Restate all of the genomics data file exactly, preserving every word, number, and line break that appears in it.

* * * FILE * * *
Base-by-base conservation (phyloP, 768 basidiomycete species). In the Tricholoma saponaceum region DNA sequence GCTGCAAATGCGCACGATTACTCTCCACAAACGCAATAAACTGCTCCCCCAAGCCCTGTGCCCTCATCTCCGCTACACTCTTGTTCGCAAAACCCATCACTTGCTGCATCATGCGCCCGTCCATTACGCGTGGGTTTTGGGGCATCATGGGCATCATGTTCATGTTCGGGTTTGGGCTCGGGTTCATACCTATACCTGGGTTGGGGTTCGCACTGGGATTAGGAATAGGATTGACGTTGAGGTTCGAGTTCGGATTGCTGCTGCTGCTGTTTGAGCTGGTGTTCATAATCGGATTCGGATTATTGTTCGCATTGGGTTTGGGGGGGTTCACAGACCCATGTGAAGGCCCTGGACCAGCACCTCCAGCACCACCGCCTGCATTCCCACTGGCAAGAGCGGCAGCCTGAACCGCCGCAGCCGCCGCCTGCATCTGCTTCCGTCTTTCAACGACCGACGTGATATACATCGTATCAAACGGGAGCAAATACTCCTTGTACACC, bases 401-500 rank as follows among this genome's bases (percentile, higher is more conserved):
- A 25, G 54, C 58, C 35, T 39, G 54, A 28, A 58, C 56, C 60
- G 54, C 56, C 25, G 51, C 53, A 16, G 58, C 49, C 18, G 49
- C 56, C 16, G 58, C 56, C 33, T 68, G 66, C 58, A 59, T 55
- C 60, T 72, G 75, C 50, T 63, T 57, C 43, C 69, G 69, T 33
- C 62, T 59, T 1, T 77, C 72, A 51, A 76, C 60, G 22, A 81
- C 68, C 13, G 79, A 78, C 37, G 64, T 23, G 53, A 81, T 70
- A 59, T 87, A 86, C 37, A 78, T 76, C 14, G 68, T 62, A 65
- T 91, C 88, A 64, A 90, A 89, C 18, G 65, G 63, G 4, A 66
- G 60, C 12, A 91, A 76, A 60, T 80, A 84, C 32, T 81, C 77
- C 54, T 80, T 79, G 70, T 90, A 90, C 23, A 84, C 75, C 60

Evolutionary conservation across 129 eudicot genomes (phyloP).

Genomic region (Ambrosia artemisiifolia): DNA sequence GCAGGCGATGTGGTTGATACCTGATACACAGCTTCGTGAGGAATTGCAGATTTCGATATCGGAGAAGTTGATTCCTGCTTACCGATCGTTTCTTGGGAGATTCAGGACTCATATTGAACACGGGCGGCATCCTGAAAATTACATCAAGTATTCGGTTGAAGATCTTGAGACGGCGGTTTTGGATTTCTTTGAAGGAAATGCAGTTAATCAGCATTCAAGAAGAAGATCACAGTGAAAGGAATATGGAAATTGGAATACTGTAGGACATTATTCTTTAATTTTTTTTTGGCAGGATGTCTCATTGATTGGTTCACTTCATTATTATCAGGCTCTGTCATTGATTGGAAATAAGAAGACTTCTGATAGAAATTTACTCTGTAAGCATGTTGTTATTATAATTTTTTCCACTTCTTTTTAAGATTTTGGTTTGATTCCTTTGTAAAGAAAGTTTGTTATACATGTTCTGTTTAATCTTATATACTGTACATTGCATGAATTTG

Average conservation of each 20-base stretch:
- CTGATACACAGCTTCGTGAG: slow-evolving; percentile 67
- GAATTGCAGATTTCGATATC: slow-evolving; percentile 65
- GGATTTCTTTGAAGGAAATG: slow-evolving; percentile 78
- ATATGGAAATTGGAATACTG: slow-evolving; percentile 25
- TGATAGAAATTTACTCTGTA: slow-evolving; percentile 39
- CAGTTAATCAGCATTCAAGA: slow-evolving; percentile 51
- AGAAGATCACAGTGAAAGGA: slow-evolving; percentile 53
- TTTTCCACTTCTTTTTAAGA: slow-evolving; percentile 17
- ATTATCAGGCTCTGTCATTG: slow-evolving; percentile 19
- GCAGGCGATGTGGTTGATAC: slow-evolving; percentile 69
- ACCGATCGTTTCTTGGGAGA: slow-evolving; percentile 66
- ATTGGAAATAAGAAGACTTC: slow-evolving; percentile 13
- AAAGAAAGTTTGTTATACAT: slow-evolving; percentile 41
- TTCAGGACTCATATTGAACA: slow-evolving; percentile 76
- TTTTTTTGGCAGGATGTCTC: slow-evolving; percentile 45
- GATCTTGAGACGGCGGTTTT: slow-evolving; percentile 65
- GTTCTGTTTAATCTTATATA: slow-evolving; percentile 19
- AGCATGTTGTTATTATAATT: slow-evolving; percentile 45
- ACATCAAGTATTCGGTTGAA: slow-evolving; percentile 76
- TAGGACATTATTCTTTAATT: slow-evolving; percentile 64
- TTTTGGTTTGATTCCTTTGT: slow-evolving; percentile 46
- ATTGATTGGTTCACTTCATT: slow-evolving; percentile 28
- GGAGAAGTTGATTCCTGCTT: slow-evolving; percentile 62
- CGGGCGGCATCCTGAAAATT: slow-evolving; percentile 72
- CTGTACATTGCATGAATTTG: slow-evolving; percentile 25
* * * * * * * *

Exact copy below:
Base-by-base conservation (phyloP, 768 basidiomycete species). In the Tricholoma saponaceum region DNA sequence GCTGCAAATGCGCACGATTACTCTCCACAAACGCAATAAACTGCTCCCCCAAGCCCTGTGCCCTCATCTCCGCTACACTCTTGTTCGCAAAACCCATCACTTGCTGCATCATGCGCCCGTCCATTACGCGTGGGTTTTGGGGCATCATGGGCATCATGTTCATGTTCGGGTTTGGGCTCGGGTTCATACCTATACCTGGGTTGGGGTTCGCACTGGGATTAGGAATAGGATTGACGTTGAGGTTCGAGTTCGGATTGCTGCTGCTGCTGTTTGAGCTGGTGTTCATAATCGGATTCGGATTATTGTTCGCATTGGGTTTGGGGGGGTTCACAGACCCATGTGAAGGCCCTGGACCAGCACCTCCAGCACCACCGCCTGCATTCCCACTGGCAAGAGCGGCAGCCTGAACCGCCGCAGCCGCCGCCTGCATCTGCTTCCGTCTTTCAACGACCGACGTGATATACATCGTATCAAACGGGAGCAAATACTCCTTGTACACC, bases 401-500 rank as follows among this genome's bases (percentile, higher is more conserved):
- A 25, G 54, C 58, C 35, T 39, G 54, A 28, A 58, C 56, C 60
- G 54, C 56, C 25, G 51, C 53, A 16, G 58, C 49, C 18, G 49
- C 56, C 16, G 58, C 56, C 33, T 68, G 66, C 58, A 59, T 55
- C 60, T 72, G 75, C 50, T 63, T 57, C 43, C 69, G 69, T 33
- C 62, T 59, T 1, T 77, C 72, A 51, A 76, C 60, G 22, A 81
- C 68, C 13, G 79, A 78, C 37, G 64, T 23, G 53, A 81, T 70
- A 59, T 87, A 86, C 37, A 78, T 76, C 14, G 68, T 62, A 65
- T 91, C 88, A 64, A 90, A 89, C 18, G 65, G 63, G 4, A 66
- G 60, C 12, A 91, A 76, A 60, T 80, A 84, C 32, T 81, C 77
- C 54, T 80, T 79, G 70, T 90, A 90, C 23, A 84, C 75, C 60

Evolutionary conservation across 129 eudicot genomes (phyloP).

Genomic region (Ambrosia artemisiifolia): DNA sequence GCAGGCGATGTGGTTGATACCTGATACACAGCTTCGTGAGGAATTGCAGATTTCGATATCGGAGAAGTTGATTCCTGCTTACCGATCGTTTCTTGGGAGATTCAGGACTCATATTGAACACGGGCGGCATCCTGAAAATTACATCAAGTATTCGGTTGAAGATCTTGAGACGGCGGTTTTGGATTTCTTTGAAGGAAATGCAGTTAATCAGCATTCAAGAAGAAGATCACAGTGAAAGGAATATGGAAATTGGAATACTGTAGGACATTATTCTTTAATTTTTTTTTGGCAGGATGTCTCATTGATTGGTTCACTTCATTATTATCAGGCTCTGTCATTGATTGGAAATAAGAAGACTTCTGATAGAAATTTACTCTGTAAGCATGTTGTTATTATAATTTTTTCCACTTCTTTTTAAGATTTTGGTTTGATTCCTTTGTAAAGAAAGTTTGTTATACATGTTCTGTTTAATCTTATATACTGTACATTGCATGAATTTG

Average conservation of each 20-base stretch:
- CTGATACACAGCTTCGTGAG: slow-evolving; percentile 67
- GAATTGCAGATTTCGATATC: slow-evolving; percentile 65
- GGATTTCTTTGAAGGAAATG: slow-evolving; percentile 78
- ATATGGAAATTGGAATACTG: slow-evolving; percentile 25
- TGATAGAAATTTACTCTGTA: slow-evolving; percentile 39
- CAGTTAATCAGCATTCAAGA: slow-evolving; percentile 51
- AGAAGATCACAGTGAAAGGA: slow-evolving; percentile 53
- TTTTCCACTTCTTTTTAAGA: slow-evolving; percentile 17
- ATTATCAGGCTCTGTCATTG: slow-evolving; percentile 19
- GCAGGCGATGTGGTTGATAC: slow-evolving; percentile 69
- ACCGATCGTTTCTTGGGAGA: slow-evolving; percentile 66
- ATTGGAAATAAGAAGACTTC: slow-evolving; percentile 13
- AAAGAAAGTTTGTTATACAT: slow-evolving; percentile 41
- TTCAGGACTCATATTGAACA: slow-evolving; percentile 76
- TTTTTTTGGCAGGATGTCTC: slow-evolving; percentile 45
- GATCTTGAGACGGCGGTTTT: slow-evolving; percentile 65
- GTTCTGTTTAATCTTATATA: slow-evolving; percentile 19
- AGCATGTTGTTATTATAATT: slow-evolving; percentile 45
- ACATCAAGTATTCGGTTGAA: slow-evolving; percentile 76
- TAGGACATTATTCTTTAATT: slow-evolving; percentile 64
- TTTTGGTTTGATTCCTTTGT: slow-evolving; percentile 46
- ATTGATTGGTTCACTTCATT: slow-evolving; percentile 28
- GGAGAAGTTGATTCCTGCTT: slow-evolving; percentile 62
- CGGGCGGCATCCTGAAAATT: slow-evolving; percentile 72
- CTGTACATTGCATGAATTTG: slow-evolving; percentile 25